To make injera, make a triple batch of my crepe recipe. You can optionally replace up to three quarters of the flour mix with teff flour, to make it more Ethiopian.

My broccoli recipe is here. It is quick and yummy.

Split Pea Alecha - gluten-free, vegetarian or vegan, Ethiopian food and really yummy!
 
Prep time
Total time
 
This is the main component of a quick weeknight Ethiopian dinner. It has the lovely allure of Ethiopian spices, but it is simple enough to cook for dinner on a weeknight.
Author:
Recipe type: dinner
Cuisine: Ethiopian
Serves: serves 6-8
Ingredients
  • 3 cups dried split peas - either green (cooks faster) or yellow (more authentic) is okay
  • 1/2 teaspoon turmeric
  • 1 1/2 teaspoons salt
  • 1/2 cup canola oil
  • 2 slices (1/4 inch) fresh ginger, chopped finely
  • 1/2 teaspoon ground cardamom (or 2 pods, crushed)
  • 1/4 teaspoon ground cloves (or 1 clove, crushed)
  • 1/4 teaspoon ground cinnamon
  • a pinch of nutmeg
Instructions
  1. Put the split peas into a big pot, with water. Sprinkle with the turmeric. Check the package from the split peas for how much water to use, or use 6 cups if you are using green split peas, or 10 cups if you have yellow split peas. (Yellow seems to be more absorbent.)
  2. Bring to a boil, then lower the heat.
  3. Simmer until the liquid has been mostly absorbed and the stew is starting to look thickened. The amount of time that this takes varies widely depending on the variety of split peas and how long ago they were harvested. In my experience it can take anything from 30 to 90 minutes. Green split peas cook faster; yellow ones take longer.
  4. Stir in all of the other ingredients.
  5. Serve on injera (see recipe notes), with broccoli and more injera for scooping.

 

This recipe has been entered into the Virtual Vegan Linky Potluck. Yum!!!

This recipe has been shared on Gluten-Free Fridays.  Yum!!!

Potato Pancakes – gluten-free Latkes for Chanukah or anytime!

Chanukah table with potato pancakes

In honor of Chanukah, here is my potato pancake (latke) recipe. Served with a salad or a veggie on the side, these make a lovely dinner.

I’ve replaced most of the potatoes with sweet potato, and drastically reduced the oil, to make really healthy potato pancakes that taste delicious! Even my pickiest kids love these.

latke batter

The batter. You can see that it is mostly sweet potatoes, but there are also some regular potatoes in there too.

I originally got this from my oldest son’s kindergarten teacher, many years ago. His birthday is right around Chanukah, so when I asked his kindergarten teacher if I could bring in cupcakes as a birthday treat, she decided that since I am Jewish I should also help the class to make potato pancakes. It was really neat watching her cook with the class — she had one student practicing reading by reading the recipe, another student practicing math by multiplying the ingredients, another one learning kitchen skills by grating potatoes, and so on, with each student matched to a task that practiced something appropriate for that kid. I wasn’t happy about being pressed into volunteering in the classroom, nor about the teacher’s assumption that being Jewish meant I’d be knowledgeable about potato pancakes. But I ended up with an appreciation of differentiated multi-grade education and also a very yummy recipe for potato pancakes. This version is very different from her recipe — I’ve cut way down on the salt, reduced the eggs, took out the onions, replaced most of the potatoes (no nutrients) with sweet potatoes (lots of nutrients), added optional green leafy veggies, and lowered the oil content far below what’s traditionalatkes cookingl. And the resulting potato pancakes are delicious!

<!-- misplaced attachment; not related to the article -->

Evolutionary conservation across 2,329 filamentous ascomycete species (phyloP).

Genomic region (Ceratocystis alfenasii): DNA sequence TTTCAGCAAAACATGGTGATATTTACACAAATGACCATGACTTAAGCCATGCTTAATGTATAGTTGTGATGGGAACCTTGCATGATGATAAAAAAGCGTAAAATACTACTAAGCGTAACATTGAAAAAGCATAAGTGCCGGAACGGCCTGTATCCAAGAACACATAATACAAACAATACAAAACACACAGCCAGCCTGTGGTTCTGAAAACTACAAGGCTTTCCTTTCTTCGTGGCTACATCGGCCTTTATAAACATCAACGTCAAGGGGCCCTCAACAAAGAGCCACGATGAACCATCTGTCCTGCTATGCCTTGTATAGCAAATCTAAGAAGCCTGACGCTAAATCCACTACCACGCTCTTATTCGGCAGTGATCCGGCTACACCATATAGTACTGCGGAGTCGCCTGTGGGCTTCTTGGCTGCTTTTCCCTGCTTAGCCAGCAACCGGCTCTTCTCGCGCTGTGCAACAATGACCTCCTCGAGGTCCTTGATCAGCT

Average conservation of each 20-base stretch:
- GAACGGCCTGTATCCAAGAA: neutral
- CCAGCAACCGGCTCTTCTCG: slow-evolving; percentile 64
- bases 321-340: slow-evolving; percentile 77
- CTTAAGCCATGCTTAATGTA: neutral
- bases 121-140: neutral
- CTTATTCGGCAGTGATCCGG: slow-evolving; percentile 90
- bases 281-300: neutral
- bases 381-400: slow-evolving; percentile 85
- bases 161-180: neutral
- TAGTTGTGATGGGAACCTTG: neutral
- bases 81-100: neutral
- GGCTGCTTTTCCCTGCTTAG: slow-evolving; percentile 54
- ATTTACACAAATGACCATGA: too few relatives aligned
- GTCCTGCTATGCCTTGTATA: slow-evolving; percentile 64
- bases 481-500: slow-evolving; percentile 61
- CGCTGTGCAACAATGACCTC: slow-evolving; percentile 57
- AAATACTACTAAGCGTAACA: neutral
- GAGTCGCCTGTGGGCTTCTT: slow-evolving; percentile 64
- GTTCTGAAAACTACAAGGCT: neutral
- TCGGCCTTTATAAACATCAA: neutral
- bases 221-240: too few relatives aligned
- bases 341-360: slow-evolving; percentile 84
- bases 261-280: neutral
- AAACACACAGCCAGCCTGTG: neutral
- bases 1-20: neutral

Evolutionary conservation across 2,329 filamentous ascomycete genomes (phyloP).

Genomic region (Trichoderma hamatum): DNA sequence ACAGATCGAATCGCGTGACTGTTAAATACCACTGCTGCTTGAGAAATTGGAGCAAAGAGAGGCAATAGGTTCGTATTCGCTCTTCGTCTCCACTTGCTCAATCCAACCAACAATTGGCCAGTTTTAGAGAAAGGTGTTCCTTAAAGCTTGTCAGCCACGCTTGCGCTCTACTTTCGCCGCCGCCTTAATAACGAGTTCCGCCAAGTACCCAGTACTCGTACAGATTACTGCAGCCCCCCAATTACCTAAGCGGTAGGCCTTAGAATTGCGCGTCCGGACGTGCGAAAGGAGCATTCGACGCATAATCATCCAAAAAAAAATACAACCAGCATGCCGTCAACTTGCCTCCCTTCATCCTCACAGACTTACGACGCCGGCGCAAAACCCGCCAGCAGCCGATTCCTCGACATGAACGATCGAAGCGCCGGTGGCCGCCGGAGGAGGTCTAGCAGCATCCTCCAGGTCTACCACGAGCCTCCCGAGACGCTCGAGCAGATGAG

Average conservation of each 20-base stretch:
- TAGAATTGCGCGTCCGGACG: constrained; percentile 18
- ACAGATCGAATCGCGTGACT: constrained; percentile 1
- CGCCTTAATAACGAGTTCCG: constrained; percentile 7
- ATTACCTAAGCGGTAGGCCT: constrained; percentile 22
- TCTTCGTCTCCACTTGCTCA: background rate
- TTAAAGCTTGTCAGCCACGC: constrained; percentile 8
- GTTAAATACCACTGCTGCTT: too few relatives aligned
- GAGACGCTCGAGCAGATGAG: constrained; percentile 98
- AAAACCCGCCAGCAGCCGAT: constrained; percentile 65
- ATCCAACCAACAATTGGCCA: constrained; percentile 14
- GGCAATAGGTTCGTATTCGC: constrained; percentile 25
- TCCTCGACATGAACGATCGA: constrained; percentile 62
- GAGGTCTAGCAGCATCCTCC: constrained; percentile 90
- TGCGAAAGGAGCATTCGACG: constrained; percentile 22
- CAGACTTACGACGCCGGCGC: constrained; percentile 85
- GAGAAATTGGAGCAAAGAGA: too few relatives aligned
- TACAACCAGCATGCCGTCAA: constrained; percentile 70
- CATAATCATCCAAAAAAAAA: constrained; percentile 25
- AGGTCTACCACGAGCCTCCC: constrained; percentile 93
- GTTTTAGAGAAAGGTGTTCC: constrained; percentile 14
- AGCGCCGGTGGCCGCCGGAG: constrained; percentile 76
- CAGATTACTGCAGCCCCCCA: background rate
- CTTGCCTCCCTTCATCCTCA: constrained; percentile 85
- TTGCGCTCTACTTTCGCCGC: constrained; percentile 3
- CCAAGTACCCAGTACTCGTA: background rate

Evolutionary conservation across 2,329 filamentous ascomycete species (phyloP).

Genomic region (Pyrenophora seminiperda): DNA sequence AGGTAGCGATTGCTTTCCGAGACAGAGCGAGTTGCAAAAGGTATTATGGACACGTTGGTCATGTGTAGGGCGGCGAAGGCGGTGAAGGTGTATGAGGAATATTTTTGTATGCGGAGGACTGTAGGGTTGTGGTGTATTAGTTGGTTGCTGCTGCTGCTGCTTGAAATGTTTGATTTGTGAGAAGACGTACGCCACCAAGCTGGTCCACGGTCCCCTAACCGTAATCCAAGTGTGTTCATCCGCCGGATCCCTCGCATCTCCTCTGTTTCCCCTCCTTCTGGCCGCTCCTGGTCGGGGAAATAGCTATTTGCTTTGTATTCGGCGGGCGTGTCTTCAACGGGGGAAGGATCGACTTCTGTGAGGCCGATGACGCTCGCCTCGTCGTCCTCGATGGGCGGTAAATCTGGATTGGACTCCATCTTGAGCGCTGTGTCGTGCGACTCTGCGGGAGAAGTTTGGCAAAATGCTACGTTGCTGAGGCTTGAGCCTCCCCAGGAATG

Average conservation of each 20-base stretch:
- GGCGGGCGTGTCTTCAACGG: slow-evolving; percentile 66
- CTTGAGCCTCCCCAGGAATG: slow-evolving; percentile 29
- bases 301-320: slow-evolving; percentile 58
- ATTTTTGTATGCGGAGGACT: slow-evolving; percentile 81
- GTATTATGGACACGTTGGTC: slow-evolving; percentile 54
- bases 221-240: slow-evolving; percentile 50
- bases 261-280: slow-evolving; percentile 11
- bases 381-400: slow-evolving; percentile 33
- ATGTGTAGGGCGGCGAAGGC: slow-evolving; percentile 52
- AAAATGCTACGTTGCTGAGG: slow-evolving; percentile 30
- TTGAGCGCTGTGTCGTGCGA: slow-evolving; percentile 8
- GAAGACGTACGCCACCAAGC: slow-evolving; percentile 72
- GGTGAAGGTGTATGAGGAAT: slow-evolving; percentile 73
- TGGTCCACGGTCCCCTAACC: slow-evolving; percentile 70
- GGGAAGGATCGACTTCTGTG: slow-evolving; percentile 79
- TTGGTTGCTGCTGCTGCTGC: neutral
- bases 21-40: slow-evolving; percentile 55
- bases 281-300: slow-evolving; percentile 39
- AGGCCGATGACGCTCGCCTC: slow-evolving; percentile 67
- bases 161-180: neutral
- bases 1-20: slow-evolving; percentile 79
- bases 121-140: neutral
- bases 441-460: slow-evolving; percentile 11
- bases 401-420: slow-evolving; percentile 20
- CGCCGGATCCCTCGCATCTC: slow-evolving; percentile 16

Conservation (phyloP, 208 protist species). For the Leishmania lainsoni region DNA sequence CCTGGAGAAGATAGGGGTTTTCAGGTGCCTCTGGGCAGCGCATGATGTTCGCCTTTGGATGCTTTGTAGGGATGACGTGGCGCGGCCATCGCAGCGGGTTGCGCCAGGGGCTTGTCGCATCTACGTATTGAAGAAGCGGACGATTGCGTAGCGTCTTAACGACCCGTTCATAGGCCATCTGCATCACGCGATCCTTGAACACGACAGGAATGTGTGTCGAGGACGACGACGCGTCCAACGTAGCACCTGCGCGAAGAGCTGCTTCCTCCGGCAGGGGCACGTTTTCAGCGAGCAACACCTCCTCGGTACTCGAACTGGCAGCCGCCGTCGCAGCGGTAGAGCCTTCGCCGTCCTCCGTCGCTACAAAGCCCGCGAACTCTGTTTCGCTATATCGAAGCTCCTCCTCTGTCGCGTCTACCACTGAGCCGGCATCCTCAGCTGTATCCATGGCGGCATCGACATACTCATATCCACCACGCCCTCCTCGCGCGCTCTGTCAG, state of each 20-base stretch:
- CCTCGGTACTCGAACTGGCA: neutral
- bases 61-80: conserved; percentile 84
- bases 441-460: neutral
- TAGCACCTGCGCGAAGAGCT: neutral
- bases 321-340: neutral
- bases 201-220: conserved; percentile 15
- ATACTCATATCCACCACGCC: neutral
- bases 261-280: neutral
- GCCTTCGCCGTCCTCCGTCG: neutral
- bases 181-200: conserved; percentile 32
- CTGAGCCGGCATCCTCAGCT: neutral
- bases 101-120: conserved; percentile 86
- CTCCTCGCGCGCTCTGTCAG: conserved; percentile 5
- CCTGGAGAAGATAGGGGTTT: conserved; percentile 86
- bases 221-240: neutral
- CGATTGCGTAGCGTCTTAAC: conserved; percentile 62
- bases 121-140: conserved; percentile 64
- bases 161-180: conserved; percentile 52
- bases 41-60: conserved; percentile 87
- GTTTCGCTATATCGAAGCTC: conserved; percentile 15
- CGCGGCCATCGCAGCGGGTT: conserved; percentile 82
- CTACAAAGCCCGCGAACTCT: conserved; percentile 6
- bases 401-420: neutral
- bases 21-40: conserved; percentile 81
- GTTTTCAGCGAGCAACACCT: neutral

Some tips:
* If your nonstick pan is pretty good and the pancake is sticking anyway, it is not fully cooked. Let it keep cooking for a few more minutes and then try again.
* I always think about balancing the liquid as I’m making this recipe. The potatoes gradually give off liquid as they sit in the batter. So at first the batter is on the dry side, and later on it gets wetter. So for the first pancakes, I use batter from the wettest part of the bowl, to make sure there is enough liquid. Later on, I stir the batter to keep the liquid proportionate to the solids, so that both the liquid and the potatoes last until the end.

My pickiest eater, who normally eats only beige food, will gobble down potato pancakes and serve himself more. Go figure!

Jewish cooking tip: A pizza cutter is a quick way to cut up potato pancakes for a small child.  :) Kitchen scissors can do this as well.

IMPORTANT: This is a small recipe, about enough to serve one person. I multiply it by five to make dinner for the family.

Potato Pancakes - gluten-free Latkes for Chanukah or anytime!
 
These healthy potato pancakes taste delicious! I've replaced most of the potatoes with sweet potato, and drastically reduced the oil. Even my pickiest kids love these.
Author:
Recipe type: main dish
Cuisine: Jewish
Serves: 1 person -- makes 4-6 latkes
Ingredients
Note: I usually quintuple this recipe.
  • 1 1/2 cups sweet potatoes, grated (use a food processor -- it is much faster and safer)
  • 1/2 cup potatoes, grated (don't omit - their liquid makes the recipe work)
  • 2 eggs
  • 1 1/2 tablespoons potato starch or, if you're not gluten-free, regular flour
  • 1/2 teaspoon salt
  • optional: a few leaves of greens (chard, kale, etc.), chopped finely in the food processor
  • 1 or 2 glugs of oil (not a very exact measurement -- a glug is about a tablespoon)
  • toppings: applesauce, sour cream, homemade beannaise, etc.
  • a green side dish, such as broccoli or a salad
Instructions
  1. Preheat one or more nonstick frying pans on the stove. Good pre-heating helps to prevent sticking. For a big batch, I use three frying pans at once. I preheat the empty pans on medium-low, then turn the heat up to Medium a couple of minutes before adding food.
  2. Mix all ingredients (except toppings and side dishes!) in a big bowl. Stir very thoroughly, to make sure it's all well mixed, so that there aren't any lurking patches of salt or potato starch.
  3. Use a dinnertable tablespoon to ball up a wet blob of the mixture, then drop it into the pan and pat it with the back of the spoon to gradually widen it and shape it into a pancake shape. At this point for the first batch turn the heat up to medium-high, then once the pancakes are really cooking, lower it to just above medium and leave it there. When the pancake is gorgeous and brown on the bottom, use a spatula to flip it, pat it down, and cook the other side. When the second side is cooked, remove the pancake to a serving plate.
  4. Serve with bowls of toppings on the table. Eaters get 3-4 potato pancakes, and then put a spoonful of applesauce or sour cream or beannaise on top, spread it around and eat with a fork.
  5. The cooking time varies depending on how big a batch you are making. When I quintuple the recipe, it can take maybe 90 minutes to cook everything.